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Thursday, Dec 02, 2021

New Facebook whistleblower claims execs downplayed Russian interference, hate speech: report

New Facebook whistleblower claims execs downplayed Russian interference, hate speech: report

The claims purportedly corroborated many recent allegations by Frances Haugen, another former Facebook employee

A new whistleblower has come forward with allegations that Facebook officials prioritized profit over their efforts to contain the spread of hate speech and misinformation on the social media platform, according to a report Friday.

The whistleblower, identified as a former Facebook employee and members of the company’s Integrity division, made the allegations in an affidavit to the Securities and Exchange Commission, the Washington Post reported.

The claims purportedly corroborated many recent allegations by Frances Haugen, another former Facebook employee who delivered damning testimony about the company’s practices on Capitol Hill earlier this month.

WASHINGTON, DC - APRIL 10: Facebook co-founder, Chairman and CEO Mark Zuckerberg arrives to testify before a combined Senate Judiciary and Commerce committee hearing in the Hart Senate Office Building on Capitol Hill April 10, 2018 in Washington, DC.


The new whistleblower said Facebook officials were often indifferent about public concerns regarding problematic content or undercut efforts to respond due to concerns about political blowback from then-President Donald Trump and damage to the company’s bottom line.

The affidavit, dated Oct. 13 detailed one incident in 2017 in which a Facebook communications executive purportedly dismissed concerns about public backlash regarding Russian interference in the 2016 election.

"It will be a flash in the pan. Some legislators will get pissy," Facebook communications official Tucker Bounds said, according to the whistleblower. "And then in a few weeks they will move onto something else. Meanwhile, we are printing money in the basement, and we are fine."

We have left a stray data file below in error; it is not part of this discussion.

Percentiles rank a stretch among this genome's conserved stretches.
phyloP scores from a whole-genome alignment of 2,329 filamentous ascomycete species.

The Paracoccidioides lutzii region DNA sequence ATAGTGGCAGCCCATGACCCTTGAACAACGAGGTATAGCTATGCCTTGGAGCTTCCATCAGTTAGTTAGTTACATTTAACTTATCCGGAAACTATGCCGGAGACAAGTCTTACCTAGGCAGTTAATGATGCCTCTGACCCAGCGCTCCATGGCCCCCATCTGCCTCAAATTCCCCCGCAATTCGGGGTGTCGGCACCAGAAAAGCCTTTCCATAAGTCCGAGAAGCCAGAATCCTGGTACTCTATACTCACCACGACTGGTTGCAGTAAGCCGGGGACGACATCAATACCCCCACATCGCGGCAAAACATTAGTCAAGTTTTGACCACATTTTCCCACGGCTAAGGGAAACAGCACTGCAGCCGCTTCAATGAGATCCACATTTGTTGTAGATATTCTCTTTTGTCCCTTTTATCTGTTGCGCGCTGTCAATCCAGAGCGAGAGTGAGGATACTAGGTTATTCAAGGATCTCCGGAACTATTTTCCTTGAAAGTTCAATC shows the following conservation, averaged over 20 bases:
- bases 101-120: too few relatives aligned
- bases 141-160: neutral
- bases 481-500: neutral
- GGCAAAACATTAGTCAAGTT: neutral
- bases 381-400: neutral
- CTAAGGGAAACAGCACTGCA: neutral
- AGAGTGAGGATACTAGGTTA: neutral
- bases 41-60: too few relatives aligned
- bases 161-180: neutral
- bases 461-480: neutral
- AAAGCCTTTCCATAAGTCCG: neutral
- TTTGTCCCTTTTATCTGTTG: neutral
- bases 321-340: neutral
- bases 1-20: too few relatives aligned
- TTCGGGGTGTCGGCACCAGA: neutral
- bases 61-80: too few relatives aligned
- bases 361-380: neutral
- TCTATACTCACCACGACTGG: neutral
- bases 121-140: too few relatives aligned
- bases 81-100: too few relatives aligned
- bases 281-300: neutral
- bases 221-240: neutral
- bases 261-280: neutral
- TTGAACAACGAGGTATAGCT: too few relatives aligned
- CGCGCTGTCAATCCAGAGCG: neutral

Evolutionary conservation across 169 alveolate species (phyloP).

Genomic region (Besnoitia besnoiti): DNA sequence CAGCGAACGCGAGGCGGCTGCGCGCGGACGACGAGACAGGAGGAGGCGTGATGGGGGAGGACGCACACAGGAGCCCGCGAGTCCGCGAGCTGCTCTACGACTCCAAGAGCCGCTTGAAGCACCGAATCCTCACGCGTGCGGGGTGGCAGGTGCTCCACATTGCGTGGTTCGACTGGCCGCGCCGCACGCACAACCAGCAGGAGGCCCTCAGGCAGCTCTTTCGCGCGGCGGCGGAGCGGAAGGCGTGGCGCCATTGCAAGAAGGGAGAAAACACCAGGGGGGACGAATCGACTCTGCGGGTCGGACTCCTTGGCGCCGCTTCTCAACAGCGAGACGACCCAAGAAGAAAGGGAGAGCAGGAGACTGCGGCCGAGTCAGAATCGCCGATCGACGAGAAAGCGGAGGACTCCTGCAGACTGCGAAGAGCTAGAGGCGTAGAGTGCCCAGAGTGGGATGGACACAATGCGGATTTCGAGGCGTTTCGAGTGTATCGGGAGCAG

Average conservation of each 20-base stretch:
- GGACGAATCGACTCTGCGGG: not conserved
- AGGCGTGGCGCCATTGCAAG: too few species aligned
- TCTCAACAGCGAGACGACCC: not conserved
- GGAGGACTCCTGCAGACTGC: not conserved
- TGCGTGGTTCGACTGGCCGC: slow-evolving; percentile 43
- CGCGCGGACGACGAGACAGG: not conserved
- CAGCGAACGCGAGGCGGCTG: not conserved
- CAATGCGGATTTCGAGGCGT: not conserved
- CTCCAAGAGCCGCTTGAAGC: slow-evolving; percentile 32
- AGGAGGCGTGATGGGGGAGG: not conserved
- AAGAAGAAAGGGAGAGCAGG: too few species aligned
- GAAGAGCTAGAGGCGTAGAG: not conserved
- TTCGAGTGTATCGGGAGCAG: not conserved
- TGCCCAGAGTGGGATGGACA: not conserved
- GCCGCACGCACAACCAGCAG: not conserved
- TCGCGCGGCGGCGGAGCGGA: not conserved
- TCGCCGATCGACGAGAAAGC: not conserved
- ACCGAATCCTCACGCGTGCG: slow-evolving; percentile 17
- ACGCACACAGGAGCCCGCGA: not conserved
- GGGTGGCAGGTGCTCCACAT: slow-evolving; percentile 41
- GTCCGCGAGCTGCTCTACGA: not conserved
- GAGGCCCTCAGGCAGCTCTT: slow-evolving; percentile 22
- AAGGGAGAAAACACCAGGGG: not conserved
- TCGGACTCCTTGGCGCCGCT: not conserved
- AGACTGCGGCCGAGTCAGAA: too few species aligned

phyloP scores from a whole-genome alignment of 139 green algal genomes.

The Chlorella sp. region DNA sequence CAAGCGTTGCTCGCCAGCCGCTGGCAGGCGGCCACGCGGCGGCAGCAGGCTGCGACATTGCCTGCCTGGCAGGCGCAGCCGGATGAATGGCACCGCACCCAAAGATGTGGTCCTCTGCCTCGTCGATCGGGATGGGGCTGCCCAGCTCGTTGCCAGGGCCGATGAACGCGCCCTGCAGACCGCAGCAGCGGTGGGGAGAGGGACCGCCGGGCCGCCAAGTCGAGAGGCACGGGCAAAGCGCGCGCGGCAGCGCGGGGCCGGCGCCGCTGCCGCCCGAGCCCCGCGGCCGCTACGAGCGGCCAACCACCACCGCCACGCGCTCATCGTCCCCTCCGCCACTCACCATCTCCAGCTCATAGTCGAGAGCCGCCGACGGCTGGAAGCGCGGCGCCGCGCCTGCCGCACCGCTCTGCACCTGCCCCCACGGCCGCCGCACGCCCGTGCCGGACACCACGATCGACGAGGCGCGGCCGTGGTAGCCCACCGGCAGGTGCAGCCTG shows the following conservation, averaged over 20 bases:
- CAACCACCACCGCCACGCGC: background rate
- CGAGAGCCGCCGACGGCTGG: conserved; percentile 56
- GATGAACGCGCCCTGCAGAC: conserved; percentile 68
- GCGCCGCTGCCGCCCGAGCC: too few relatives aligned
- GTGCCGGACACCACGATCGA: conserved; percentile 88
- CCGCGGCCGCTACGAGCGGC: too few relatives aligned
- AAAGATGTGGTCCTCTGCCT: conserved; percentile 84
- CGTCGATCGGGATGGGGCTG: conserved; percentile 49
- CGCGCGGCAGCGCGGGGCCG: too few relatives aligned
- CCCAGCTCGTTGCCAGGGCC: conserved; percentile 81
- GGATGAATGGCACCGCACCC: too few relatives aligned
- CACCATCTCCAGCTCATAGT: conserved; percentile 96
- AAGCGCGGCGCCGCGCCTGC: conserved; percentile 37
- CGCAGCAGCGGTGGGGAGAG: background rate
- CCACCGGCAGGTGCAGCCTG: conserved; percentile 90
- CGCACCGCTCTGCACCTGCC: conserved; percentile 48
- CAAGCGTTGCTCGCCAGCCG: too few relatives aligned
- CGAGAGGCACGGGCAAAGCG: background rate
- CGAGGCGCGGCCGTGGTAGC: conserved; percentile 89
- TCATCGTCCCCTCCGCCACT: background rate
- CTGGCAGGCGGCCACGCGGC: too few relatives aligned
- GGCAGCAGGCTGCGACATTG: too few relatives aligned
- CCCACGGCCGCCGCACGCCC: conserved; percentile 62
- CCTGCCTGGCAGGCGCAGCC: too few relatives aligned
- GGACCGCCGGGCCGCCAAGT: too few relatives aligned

Former Facebook data scientist Frances Haugen speaks during a hearing of the Senate Commerce, Science, and Transportation Subcommittee on Consumer Protection, Product Safety, and Data Security, on Capitol Hill, Tuesday, Oct. 5, 2021, in Washington.


The new whistleblower’s identity has not been publicly disclosed.

A Facebook representative slammed the report in a statement obtained by the Post.

"This is beneath the Washington Post, which during the last five years competed ferociously with the New York Times over the number of corroborating sources its reporters could find for single anecdotes in deeply reported, intricate stories," Facebook spokeswoman Erin McPike said. "It sets a dangerous precedent to hang an entire story on a single source making a wide range of claims without any apparent corroboration."

The latest allegations surfaced as Facebook contends with unprecedented criticism from lawmakers regarding its business practices. Damning media reports published by the Wall Street Journal and other outlets detailed internal Facebook documents indicating executives were aware the platform was causing public harm.

The Journal’s series was based on documents provided by Haugen, who has called on Congress to regulate Facebook.

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